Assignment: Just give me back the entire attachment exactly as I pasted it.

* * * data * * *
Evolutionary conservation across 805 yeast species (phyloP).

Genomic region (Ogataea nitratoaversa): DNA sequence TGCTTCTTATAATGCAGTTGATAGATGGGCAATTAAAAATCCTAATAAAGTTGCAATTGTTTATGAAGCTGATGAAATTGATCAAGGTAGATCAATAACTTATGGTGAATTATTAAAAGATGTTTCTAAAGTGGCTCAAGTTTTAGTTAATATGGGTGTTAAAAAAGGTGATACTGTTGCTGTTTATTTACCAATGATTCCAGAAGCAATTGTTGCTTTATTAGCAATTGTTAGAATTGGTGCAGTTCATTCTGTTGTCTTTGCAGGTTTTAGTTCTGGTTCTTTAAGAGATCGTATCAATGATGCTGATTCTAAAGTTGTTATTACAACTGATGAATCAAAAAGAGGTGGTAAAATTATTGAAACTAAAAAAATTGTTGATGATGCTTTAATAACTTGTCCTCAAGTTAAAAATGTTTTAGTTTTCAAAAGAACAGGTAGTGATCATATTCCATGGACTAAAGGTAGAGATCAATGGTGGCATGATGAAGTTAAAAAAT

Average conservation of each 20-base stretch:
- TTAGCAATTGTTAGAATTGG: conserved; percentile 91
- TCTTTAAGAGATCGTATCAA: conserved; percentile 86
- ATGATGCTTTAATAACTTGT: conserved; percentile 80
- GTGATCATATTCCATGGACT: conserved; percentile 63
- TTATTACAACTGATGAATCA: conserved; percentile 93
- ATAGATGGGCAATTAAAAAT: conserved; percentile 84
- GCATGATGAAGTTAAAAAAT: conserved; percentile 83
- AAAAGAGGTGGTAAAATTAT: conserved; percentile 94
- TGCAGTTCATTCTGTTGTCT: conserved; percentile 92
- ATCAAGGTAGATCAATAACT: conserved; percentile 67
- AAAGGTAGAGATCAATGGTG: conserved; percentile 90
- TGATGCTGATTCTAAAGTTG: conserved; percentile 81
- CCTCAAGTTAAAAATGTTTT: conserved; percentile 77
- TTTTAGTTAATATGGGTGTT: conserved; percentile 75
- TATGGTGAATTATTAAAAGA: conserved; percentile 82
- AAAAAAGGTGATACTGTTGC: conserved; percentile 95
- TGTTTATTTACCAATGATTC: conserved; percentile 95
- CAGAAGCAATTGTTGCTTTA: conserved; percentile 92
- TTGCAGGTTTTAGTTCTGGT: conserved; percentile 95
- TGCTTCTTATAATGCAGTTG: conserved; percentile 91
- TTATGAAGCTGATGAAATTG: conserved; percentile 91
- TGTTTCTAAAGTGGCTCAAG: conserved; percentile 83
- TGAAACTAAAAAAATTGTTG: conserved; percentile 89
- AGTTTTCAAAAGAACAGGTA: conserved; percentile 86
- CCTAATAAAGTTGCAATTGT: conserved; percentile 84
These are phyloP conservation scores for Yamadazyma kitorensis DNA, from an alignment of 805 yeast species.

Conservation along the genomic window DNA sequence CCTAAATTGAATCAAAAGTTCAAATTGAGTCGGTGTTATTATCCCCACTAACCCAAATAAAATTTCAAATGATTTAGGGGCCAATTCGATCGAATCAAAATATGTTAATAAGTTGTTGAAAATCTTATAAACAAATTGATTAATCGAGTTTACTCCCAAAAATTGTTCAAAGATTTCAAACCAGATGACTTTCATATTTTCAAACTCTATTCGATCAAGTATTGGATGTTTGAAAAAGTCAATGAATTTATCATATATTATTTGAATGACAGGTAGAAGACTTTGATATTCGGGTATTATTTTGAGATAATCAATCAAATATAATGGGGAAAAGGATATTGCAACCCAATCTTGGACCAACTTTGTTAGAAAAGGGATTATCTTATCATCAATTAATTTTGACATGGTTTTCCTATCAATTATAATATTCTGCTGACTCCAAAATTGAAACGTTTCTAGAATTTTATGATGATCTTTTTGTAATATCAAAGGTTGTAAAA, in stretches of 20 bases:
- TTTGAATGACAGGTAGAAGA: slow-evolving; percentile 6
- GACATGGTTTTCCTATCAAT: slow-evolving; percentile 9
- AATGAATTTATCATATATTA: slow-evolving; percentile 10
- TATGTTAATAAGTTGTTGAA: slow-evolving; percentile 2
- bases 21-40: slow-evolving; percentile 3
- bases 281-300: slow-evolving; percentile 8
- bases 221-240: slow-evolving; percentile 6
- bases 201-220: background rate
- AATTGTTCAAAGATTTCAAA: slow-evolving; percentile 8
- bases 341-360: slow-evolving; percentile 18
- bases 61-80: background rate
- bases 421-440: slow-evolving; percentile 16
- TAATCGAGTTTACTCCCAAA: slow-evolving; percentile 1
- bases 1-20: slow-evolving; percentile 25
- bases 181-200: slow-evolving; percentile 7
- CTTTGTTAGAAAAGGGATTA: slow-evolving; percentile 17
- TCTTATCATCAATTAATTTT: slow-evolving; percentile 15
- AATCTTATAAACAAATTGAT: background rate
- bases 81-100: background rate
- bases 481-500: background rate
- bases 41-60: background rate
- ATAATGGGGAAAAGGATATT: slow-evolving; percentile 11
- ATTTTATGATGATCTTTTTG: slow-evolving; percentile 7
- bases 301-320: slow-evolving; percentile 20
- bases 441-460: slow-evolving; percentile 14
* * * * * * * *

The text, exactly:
Evolutionary conservation across 805 yeast species (phyloP).

Genomic region (Ogataea nitratoaversa): DNA sequence TGCTTCTTATAATGCAGTTGATAGATGGGCAATTAAAAATCCTAATAAAGTTGCAATTGTTTATGAAGCTGATGAAATTGATCAAGGTAGATCAATAACTTATGGTGAATTATTAAAAGATGTTTCTAAAGTGGCTCAAGTTTTAGTTAATATGGGTGTTAAAAAAGGTGATACTGTTGCTGTTTATTTACCAATGATTCCAGAAGCAATTGTTGCTTTATTAGCAATTGTTAGAATTGGTGCAGTTCATTCTGTTGTCTTTGCAGGTTTTAGTTCTGGTTCTTTAAGAGATCGTATCAATGATGCTGATTCTAAAGTTGTTATTACAACTGATGAATCAAAAAGAGGTGGTAAAATTATTGAAACTAAAAAAATTGTTGATGATGCTTTAATAACTTGTCCTCAAGTTAAAAATGTTTTAGTTTTCAAAAGAACAGGTAGTGATCATATTCCATGGACTAAAGGTAGAGATCAATGGTGGCATGATGAAGTTAAAAAAT

Average conservation of each 20-base stretch:
- TTAGCAATTGTTAGAATTGG: conserved; percentile 91
- TCTTTAAGAGATCGTATCAA: conserved; percentile 86
- ATGATGCTTTAATAACTTGT: conserved; percentile 80
- GTGATCATATTCCATGGACT: conserved; percentile 63
- TTATTACAACTGATGAATCA: conserved; percentile 93
- ATAGATGGGCAATTAAAAAT: conserved; percentile 84
- GCATGATGAAGTTAAAAAAT: conserved; percentile 83
- AAAAGAGGTGGTAAAATTAT: conserved; percentile 94
- TGCAGTTCATTCTGTTGTCT: conserved; percentile 92
- ATCAAGGTAGATCAATAACT: conserved; percentile 67
- AAAGGTAGAGATCAATGGTG: conserved; percentile 90
- TGATGCTGATTCTAAAGTTG: conserved; percentile 81
- CCTCAAGTTAAAAATGTTTT: conserved; percentile 77
- TTTTAGTTAATATGGGTGTT: conserved; percentile 75
- TATGGTGAATTATTAAAAGA: conserved; percentile 82
- AAAAAAGGTGATACTGTTGC: conserved; percentile 95
- TGTTTATTTACCAATGATTC: conserved; percentile 95
- CAGAAGCAATTGTTGCTTTA: conserved; percentile 92
- TTGCAGGTTTTAGTTCTGGT: conserved; percentile 95
- TGCTTCTTATAATGCAGTTG: conserved; percentile 91
- TTATGAAGCTGATGAAATTG: conserved; percentile 91
- TGTTTCTAAAGTGGCTCAAG: conserved; percentile 83
- TGAAACTAAAAAAATTGTTG: conserved; percentile 89
- AGTTTTCAAAAGAACAGGTA: conserved; percentile 86
- CCTAATAAAGTTGCAATTGT: conserved; percentile 84
These are phyloP conservation scores for Yamadazyma kitorensis DNA, from an alignment of 805 yeast species.

Conservation along the genomic window DNA sequence CCTAAATTGAATCAAAAGTTCAAATTGAGTCGGTGTTATTATCCCCACTAACCCAAATAAAATTTCAAATGATTTAGGGGCCAATTCGATCGAATCAAAATATGTTAATAAGTTGTTGAAAATCTTATAAACAAATTGATTAATCGAGTTTACTCCCAAAAATTGTTCAAAGATTTCAAACCAGATGACTTTCATATTTTCAAACTCTATTCGATCAAGTATTGGATGTTTGAAAAAGTCAATGAATTTATCATATATTATTTGAATGACAGGTAGAAGACTTTGATATTCGGGTATTATTTTGAGATAATCAATCAAATATAATGGGGAAAAGGATATTGCAACCCAATCTTGGACCAACTTTGTTAGAAAAGGGATTATCTTATCATCAATTAATTTTGACATGGTTTTCCTATCAATTATAATATTCTGCTGACTCCAAAATTGAAACGTTTCTAGAATTTTATGATGATCTTTTTGTAATATCAAAGGTTGTAAAA, in stretches of 20 bases:
- TTTGAATGACAGGTAGAAGA: slow-evolving; percentile 6
- GACATGGTTTTCCTATCAAT: slow-evolving; percentile 9
- AATGAATTTATCATATATTA: slow-evolving; percentile 10
- TATGTTAATAAGTTGTTGAA: slow-evolving; percentile 2
- bases 21-40: slow-evolving; percentile 3
- bases 281-300: slow-evolving; percentile 8
- bases 221-240: slow-evolving; percentile 6
- bases 201-220: background rate
- AATTGTTCAAAGATTTCAAA: slow-evolving; percentile 8
- bases 341-360: slow-evolving; percentile 18
- bases 61-80: background rate
- bases 421-440: slow-evolving; percentile 16
- TAATCGAGTTTACTCCCAAA: slow-evolving; percentile 1
- bases 1-20: slow-evolving; percentile 25
- bases 181-200: slow-evolving; percentile 7
- CTTTGTTAGAAAAGGGATTA: slow-evolving; percentile 17
- TCTTATCATCAATTAATTTT: slow-evolving; percentile 15
- AATCTTATAAACAAATTGAT: background rate
- bases 81-100: background rate
- bases 481-500: background rate
- bases 41-60: background rate
- ATAATGGGGAAAAGGATATT: slow-evolving; percentile 11
- ATTTTATGATGATCTTTTTG: slow-evolving; percentile 7
- bases 301-320: slow-evolving; percentile 20
- bases 441-460: slow-evolving; percentile 14